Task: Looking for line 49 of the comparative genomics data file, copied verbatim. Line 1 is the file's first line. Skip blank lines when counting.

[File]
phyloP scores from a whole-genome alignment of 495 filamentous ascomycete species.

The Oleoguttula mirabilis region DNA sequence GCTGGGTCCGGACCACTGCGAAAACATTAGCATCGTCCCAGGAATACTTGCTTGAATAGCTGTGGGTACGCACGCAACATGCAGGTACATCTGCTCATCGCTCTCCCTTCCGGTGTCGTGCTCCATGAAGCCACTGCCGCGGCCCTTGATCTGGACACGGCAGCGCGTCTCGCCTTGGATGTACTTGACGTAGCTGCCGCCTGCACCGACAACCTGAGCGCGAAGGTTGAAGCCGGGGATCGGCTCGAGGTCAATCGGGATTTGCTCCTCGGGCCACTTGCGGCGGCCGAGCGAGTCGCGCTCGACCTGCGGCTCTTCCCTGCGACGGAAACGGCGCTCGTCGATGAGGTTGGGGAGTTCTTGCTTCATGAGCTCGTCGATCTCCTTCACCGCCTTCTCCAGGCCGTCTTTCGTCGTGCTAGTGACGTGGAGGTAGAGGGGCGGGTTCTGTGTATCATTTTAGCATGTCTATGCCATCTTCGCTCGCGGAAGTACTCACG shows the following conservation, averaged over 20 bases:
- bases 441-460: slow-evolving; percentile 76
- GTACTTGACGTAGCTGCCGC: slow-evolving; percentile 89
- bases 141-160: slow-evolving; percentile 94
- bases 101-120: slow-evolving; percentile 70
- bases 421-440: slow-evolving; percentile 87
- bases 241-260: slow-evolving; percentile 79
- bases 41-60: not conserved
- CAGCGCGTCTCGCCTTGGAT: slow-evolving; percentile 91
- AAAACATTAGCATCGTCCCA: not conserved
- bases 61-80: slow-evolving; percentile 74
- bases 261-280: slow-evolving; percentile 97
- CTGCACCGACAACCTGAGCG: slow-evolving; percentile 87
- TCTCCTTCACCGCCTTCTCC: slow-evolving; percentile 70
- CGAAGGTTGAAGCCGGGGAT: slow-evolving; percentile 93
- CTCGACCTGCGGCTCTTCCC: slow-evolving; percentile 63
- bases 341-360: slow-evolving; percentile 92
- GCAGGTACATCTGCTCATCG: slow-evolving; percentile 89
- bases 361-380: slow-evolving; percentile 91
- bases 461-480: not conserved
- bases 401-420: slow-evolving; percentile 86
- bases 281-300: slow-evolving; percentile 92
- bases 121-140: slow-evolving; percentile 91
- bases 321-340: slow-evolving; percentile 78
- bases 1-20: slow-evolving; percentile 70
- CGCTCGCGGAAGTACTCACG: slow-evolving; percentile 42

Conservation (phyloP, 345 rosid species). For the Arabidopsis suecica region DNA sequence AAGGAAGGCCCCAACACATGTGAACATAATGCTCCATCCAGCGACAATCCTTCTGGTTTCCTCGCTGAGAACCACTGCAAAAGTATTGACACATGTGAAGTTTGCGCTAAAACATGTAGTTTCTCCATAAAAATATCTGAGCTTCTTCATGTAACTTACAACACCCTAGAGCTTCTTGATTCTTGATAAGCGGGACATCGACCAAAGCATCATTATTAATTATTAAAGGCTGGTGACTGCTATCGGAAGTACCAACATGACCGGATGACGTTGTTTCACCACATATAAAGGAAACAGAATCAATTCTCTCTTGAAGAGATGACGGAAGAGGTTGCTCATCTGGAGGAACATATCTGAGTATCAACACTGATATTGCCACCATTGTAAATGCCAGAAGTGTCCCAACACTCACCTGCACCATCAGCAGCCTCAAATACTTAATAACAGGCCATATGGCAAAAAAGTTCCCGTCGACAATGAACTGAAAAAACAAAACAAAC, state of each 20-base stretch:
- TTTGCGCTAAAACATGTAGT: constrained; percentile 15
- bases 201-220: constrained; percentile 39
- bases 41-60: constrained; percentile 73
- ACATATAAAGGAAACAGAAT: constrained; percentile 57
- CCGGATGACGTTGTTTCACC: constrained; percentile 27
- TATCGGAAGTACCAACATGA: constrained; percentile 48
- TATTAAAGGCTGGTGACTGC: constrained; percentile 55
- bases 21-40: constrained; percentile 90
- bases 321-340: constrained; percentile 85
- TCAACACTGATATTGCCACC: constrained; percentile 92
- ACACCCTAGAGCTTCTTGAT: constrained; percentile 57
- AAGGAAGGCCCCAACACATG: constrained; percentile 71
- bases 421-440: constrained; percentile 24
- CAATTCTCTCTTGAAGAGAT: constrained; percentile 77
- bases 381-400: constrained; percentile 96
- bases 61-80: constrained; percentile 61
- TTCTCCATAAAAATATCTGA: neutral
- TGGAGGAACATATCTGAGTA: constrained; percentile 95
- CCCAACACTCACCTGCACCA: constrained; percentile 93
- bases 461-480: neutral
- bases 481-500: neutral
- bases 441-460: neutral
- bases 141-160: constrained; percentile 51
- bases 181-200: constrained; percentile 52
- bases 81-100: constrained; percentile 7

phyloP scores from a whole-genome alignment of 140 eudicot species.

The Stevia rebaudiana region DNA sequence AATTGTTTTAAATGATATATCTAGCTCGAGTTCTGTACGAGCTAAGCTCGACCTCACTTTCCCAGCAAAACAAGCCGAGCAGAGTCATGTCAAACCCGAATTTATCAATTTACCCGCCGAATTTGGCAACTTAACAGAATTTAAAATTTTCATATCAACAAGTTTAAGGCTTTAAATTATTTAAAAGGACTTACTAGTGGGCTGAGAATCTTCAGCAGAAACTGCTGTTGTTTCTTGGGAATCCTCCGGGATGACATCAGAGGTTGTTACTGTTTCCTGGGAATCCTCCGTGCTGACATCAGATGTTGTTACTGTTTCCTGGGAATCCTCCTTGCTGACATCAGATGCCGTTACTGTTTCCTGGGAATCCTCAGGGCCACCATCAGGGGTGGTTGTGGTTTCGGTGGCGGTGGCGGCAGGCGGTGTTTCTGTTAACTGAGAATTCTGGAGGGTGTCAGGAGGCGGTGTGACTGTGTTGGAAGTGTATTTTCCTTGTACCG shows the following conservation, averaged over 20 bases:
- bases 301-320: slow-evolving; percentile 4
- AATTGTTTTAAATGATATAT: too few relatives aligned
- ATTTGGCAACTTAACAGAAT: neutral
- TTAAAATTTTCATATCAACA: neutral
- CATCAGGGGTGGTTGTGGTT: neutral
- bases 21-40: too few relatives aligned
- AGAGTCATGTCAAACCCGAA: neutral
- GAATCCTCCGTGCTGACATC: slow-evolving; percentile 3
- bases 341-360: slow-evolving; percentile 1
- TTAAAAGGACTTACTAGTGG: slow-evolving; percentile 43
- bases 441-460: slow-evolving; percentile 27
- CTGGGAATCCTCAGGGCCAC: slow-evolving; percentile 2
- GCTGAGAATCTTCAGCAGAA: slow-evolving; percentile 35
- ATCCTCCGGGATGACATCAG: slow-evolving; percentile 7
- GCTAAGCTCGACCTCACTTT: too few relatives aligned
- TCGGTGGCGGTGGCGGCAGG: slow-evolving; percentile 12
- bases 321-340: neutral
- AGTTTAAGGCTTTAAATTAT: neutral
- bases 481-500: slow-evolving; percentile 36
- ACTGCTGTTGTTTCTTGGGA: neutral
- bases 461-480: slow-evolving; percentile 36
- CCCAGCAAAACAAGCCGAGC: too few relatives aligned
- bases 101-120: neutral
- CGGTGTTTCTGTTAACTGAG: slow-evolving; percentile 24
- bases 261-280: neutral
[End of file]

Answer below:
- bases 481-500: neutral